What Record Companies Want

The deal should be this: both sides will make a success. That means, essentially, both will make a profit. Now here, it must be understood that the record company is taking some risk. It will be spending quite a bit of money on getting your music to market. Consider what is involved, and thus what has to be paid for: studio time; sound engineer; producer; mixing engineer; mastering engineer – and this is just for starters, not even one CD has been produced yet.
Meanwhile there is CD package design; photographer; layout; sleeve notes; mock-up artwork; credits; rights’ clearance (on cover versions); catalogue registration, and so forth. Again, not even one CD has been manufactured yet, but all of these pre-production costs have to be catered for. When the CD printing starts, there are more costs – the casings, the discs, the wrapping. And then there is warehousing and storage and distribution and administration, and launch and press & media interviews and posters and advertsing and marketing and… phew! And not a single sale, yet.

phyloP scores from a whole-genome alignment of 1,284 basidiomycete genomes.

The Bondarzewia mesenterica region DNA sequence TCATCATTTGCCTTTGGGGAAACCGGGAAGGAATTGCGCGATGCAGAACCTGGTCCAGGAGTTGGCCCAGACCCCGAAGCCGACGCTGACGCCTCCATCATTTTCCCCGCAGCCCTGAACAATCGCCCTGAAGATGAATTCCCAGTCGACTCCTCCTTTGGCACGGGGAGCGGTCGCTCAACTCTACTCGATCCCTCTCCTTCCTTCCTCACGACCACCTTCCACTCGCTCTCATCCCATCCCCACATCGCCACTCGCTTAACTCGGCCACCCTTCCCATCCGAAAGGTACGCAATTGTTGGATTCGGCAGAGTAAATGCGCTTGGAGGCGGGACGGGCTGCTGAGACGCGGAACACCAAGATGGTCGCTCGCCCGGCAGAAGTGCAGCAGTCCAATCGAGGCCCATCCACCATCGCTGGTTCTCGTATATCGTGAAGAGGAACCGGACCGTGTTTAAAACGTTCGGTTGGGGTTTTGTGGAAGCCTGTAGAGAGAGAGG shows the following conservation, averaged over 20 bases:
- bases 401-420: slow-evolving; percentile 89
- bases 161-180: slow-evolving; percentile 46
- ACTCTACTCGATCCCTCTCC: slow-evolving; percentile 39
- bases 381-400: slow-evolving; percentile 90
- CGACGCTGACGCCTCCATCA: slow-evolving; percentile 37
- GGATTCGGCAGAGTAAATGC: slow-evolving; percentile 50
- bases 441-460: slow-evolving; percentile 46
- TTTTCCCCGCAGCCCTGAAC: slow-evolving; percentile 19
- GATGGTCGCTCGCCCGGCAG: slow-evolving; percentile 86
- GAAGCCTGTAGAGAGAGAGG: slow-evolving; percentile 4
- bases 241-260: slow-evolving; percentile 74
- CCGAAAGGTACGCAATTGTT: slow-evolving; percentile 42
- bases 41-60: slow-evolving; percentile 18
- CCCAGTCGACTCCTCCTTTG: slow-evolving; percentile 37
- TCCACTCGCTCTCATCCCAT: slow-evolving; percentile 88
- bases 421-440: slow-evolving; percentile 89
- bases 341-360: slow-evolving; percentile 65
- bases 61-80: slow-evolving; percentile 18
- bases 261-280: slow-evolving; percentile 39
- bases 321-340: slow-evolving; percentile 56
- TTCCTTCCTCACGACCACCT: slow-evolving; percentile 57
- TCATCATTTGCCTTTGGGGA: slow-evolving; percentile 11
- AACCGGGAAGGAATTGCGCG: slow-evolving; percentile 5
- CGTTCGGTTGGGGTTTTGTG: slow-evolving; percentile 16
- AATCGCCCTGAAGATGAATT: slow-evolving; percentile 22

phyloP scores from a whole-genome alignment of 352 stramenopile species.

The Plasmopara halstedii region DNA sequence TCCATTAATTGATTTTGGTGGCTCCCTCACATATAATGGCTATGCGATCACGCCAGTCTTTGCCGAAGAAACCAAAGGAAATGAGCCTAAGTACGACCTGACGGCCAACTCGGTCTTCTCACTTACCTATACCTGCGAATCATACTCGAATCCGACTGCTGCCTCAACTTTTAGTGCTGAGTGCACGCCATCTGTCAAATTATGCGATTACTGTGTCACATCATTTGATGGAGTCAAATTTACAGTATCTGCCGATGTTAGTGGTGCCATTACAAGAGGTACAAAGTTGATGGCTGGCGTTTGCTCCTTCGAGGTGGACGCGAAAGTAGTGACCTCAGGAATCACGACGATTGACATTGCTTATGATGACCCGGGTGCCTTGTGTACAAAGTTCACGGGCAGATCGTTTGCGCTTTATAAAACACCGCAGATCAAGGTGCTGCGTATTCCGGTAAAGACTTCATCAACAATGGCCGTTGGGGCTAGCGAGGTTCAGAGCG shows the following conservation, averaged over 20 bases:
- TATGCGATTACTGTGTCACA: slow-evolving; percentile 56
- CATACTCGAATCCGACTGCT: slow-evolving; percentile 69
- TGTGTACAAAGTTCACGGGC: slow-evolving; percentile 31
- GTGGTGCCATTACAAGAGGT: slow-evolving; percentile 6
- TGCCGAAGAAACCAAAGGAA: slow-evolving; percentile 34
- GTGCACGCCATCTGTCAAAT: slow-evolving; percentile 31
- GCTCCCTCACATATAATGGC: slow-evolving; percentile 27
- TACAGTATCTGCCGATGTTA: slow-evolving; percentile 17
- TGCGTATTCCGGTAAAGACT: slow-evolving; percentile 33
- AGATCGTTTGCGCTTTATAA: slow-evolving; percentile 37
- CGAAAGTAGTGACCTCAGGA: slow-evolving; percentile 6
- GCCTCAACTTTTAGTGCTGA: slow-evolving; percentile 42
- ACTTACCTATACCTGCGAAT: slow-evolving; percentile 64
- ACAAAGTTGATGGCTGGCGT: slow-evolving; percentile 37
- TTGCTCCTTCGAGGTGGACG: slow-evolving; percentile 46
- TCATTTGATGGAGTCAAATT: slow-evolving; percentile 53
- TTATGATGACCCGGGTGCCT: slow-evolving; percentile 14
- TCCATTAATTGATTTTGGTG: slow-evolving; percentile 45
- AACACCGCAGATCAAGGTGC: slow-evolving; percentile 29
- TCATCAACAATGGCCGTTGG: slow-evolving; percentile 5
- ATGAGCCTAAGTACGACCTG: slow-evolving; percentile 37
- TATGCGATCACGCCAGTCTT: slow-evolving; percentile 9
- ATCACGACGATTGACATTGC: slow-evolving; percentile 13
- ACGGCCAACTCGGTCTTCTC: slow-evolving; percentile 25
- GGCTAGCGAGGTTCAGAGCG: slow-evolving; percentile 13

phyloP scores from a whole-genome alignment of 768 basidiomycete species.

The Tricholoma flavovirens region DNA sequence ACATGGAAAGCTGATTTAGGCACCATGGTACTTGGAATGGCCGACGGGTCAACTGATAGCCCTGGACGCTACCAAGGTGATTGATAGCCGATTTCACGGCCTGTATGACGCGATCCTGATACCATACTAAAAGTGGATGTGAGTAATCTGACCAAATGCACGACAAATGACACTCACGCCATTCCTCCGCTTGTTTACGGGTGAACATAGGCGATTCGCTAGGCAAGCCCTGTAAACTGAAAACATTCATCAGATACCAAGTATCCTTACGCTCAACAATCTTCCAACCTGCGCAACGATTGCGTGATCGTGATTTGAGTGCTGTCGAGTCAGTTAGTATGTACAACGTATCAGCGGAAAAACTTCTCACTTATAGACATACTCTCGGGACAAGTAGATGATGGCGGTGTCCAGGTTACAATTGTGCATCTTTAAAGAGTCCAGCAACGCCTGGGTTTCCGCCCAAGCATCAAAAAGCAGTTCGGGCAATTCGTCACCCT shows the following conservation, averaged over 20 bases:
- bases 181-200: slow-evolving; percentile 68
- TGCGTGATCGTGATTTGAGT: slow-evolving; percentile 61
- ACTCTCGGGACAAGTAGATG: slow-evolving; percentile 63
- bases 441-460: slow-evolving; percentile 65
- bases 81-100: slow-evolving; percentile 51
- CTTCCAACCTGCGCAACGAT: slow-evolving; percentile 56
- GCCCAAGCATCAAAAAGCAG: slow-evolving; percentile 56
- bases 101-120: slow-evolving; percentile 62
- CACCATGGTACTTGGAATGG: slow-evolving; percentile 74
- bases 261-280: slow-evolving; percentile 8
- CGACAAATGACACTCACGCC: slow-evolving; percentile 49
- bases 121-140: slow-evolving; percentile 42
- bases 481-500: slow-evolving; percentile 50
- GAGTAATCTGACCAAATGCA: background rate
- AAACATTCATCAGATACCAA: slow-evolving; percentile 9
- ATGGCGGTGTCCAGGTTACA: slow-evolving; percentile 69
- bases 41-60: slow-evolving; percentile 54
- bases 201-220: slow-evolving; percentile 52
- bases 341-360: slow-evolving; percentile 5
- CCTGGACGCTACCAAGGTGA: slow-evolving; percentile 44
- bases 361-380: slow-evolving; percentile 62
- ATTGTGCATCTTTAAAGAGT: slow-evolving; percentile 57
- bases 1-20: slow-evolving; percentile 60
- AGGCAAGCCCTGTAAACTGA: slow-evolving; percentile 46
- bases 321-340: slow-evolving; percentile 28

There are other types of contracts – say, for example, you have recorded the CD yourself and just need a company to do the distribution; in other words, you are looking for a route-to-market. But right now we are just taking a high-level peek at the contractual process from the beginning.
The point is that your recording contract is going to make provision for the recoupment of these costs. It is, after all, fair?
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